Veterans and organisational bonding: a unique blessing
Maj Gen Mrinal Suman
The day we joined the academy, we were told to take pride in the fact that we had opted for the noblest profession in the world – the profession of arms that ensures security of our country. We were also counselled that soldiering was a package deal with its minuses and pluses. The minuses exist due to the exigencies of service (threat to life, hardships, frequent transfers, separations and so on) and these have to be endured. However, the pluses outweigh the minuses by a huge margin: organisational cohesion being the most crucial one as it facilitates development of life-long bonds, both social and emotional.
Camaraderie and esprit de corps make soldiering the most rewarding experience, compensating for all the negatives of service life. We, the veterans somehow overlook its import and take these blessings for granted. Let me elucidate with two examples.
A few years ago, at an informal post-seminar interaction at the College of Defence Management Secunderabad, a senior retired IAS officer rued the fact that his service lacked the bonhomie of the armed forces. “I envy the way the veterans bond with the serving officers and get respect. In my service, once we retire, we are totally forgotten. My state does not even remember my birthday for a card. Yes, if I become a Governor tomorrow, I will again be surrounded by opportunists and sycophants,” he added.
Unable to resist his inquisitiveness, a serving Brigadier quipped that IAS was considered to be a highly close-knit service. The bureaucrat’s frank reply surprised all, “Yes, we close ranks whenever we sense external threat to our collective interests. Otherwise, ours is a dog-eat-dog world, full of self-seeking ‘climbers’.”
The second example pertains to ex-Short Service Commission (SSC) officers. Most have done well in the civil services. While occupying high positions in the civil hierarchy, they never reveal their army background. In fact, they make deliberate efforts to hide it, lest their old army course-mates try to get ‘familiar’ with them. Worse, most suffer from what is commonly referred to as ‘rank equivalence complex’. They keep comparing their pay scales with those of the service officers to draw equations with Lt Gens and army commanders. This complex manifests itself in their haughty and standoffish attitude.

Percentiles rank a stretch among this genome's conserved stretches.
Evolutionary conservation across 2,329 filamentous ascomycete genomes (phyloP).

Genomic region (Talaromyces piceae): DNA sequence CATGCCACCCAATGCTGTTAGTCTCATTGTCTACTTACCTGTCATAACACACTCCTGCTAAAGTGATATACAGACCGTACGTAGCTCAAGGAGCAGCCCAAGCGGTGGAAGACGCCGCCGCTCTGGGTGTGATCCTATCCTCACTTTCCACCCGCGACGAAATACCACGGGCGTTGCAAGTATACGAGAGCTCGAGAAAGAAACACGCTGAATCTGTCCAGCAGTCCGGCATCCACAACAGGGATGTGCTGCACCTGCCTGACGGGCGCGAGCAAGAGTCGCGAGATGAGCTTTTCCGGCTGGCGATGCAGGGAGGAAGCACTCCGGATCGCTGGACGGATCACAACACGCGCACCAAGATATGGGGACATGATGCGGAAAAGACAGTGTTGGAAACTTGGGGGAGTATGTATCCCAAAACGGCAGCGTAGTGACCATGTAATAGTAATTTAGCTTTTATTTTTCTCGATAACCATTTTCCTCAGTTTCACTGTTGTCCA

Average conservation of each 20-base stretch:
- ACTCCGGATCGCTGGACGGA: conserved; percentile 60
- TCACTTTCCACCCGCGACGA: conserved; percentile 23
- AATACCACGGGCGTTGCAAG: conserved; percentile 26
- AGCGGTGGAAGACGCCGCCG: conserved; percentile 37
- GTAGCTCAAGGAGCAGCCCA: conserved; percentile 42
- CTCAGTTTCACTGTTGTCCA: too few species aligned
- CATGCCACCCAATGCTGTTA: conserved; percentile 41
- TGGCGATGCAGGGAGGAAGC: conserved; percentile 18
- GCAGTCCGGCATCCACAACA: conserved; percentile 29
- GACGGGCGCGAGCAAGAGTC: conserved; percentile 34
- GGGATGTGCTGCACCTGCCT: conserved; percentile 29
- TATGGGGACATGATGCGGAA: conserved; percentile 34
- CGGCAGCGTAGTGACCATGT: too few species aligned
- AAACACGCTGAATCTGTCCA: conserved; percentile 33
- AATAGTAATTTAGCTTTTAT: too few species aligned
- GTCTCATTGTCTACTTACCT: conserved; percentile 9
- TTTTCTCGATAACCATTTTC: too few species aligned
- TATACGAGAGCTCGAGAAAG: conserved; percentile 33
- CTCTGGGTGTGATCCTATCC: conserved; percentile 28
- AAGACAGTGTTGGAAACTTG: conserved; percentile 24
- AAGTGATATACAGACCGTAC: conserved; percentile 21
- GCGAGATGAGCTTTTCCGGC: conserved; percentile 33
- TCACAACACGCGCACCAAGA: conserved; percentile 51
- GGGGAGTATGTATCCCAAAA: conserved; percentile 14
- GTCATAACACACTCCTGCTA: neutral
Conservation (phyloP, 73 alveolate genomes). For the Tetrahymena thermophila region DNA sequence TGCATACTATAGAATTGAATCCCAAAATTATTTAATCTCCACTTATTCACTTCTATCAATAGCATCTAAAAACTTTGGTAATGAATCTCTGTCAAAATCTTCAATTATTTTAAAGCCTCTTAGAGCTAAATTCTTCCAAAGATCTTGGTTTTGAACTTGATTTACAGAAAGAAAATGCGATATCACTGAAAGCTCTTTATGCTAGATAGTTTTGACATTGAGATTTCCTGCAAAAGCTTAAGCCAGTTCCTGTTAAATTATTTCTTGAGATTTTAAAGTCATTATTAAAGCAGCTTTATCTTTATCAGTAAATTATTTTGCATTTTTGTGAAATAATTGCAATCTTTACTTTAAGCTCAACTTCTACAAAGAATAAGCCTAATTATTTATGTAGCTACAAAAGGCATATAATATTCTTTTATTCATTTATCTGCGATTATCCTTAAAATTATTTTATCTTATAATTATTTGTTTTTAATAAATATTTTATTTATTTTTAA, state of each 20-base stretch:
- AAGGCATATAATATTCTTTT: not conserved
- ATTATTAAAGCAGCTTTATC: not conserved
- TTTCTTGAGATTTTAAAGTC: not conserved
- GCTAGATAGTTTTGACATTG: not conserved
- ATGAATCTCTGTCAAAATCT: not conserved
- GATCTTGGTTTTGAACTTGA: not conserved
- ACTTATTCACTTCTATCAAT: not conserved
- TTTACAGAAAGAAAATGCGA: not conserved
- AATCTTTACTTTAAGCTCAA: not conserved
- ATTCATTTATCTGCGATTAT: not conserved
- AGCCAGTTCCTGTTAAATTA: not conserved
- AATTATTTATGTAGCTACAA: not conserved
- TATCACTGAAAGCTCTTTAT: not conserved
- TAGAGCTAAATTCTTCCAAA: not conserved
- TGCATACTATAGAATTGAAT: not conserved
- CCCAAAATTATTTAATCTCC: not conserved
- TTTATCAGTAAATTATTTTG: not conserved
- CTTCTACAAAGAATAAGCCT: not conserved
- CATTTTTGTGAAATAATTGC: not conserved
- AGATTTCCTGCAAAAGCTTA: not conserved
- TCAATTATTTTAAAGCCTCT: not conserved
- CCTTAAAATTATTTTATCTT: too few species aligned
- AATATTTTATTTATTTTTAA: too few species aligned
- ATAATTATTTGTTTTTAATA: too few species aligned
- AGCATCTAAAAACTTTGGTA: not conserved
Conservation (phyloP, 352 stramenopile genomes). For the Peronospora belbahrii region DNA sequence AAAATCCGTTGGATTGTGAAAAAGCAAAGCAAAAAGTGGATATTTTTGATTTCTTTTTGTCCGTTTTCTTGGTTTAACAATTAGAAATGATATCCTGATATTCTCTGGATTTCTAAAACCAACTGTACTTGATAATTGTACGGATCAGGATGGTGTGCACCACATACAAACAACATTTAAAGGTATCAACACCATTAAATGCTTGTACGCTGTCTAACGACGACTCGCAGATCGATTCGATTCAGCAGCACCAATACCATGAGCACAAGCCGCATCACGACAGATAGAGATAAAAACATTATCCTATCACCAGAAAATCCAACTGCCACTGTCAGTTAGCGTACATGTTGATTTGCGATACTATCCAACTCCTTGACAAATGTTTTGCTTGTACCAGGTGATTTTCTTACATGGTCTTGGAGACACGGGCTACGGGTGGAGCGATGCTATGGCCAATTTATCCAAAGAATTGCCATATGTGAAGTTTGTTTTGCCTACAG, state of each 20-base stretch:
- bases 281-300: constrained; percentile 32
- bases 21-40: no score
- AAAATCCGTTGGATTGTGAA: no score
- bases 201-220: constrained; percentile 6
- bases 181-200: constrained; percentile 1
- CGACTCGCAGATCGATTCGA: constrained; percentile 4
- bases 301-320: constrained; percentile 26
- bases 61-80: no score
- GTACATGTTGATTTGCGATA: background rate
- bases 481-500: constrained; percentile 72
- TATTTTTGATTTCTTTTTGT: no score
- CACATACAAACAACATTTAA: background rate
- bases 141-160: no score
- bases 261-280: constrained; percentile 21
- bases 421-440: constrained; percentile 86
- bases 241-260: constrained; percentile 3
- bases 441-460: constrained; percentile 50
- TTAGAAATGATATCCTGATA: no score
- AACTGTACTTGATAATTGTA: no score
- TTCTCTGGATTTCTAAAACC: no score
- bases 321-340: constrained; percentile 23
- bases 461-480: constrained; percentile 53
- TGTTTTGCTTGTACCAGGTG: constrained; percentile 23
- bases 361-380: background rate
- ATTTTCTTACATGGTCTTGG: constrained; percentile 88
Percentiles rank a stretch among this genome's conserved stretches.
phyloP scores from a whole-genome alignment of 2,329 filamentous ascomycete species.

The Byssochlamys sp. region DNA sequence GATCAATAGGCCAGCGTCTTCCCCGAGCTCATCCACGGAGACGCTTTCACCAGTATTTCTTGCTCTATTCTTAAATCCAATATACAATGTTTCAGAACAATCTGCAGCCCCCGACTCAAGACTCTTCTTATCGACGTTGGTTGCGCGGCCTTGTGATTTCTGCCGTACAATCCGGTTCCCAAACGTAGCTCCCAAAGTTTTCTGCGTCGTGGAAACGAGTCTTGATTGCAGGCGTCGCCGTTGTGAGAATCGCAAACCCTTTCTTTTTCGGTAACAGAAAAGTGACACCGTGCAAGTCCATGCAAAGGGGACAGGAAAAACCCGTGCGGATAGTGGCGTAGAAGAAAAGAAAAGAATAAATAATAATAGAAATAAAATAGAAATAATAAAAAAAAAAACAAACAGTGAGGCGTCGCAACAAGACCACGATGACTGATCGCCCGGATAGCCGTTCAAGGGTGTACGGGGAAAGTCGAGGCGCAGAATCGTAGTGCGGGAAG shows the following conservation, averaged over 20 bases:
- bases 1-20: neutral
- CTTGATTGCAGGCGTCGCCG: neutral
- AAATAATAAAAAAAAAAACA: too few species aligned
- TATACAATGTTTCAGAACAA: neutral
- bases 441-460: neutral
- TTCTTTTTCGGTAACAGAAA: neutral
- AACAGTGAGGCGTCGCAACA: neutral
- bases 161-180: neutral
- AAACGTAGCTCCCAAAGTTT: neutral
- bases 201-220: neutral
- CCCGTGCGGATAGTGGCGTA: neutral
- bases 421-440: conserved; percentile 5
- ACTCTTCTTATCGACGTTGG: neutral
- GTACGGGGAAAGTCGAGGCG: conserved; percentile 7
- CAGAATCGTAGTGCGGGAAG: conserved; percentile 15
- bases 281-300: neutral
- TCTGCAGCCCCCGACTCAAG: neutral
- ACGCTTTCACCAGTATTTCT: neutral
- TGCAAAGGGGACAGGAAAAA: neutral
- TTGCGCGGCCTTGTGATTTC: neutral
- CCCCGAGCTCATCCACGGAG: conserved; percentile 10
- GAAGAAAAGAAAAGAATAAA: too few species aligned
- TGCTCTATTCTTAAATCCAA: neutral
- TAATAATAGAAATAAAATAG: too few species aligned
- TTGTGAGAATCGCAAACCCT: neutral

That is the reason why no District Commissioner or Police Director General ever cares to remember his past regimental association to attend an artillery/infantry day function. Worse, they never offer to help army solve their pending issues with the civil administration. In other words, they behave like completely disconnected aliens.
However, superannuation hits them hard. Their much-vaunted civil service neglects them totally. Feeling abandoned, they rediscover their army roots and reclaim their old affiliation to seek membership of army institutes. They search-out long-forgotten course-mates to re-establish contacts and join their social circles. They realise that only army can provide everlasting camaraderie and social bonding.
Let us count our blessings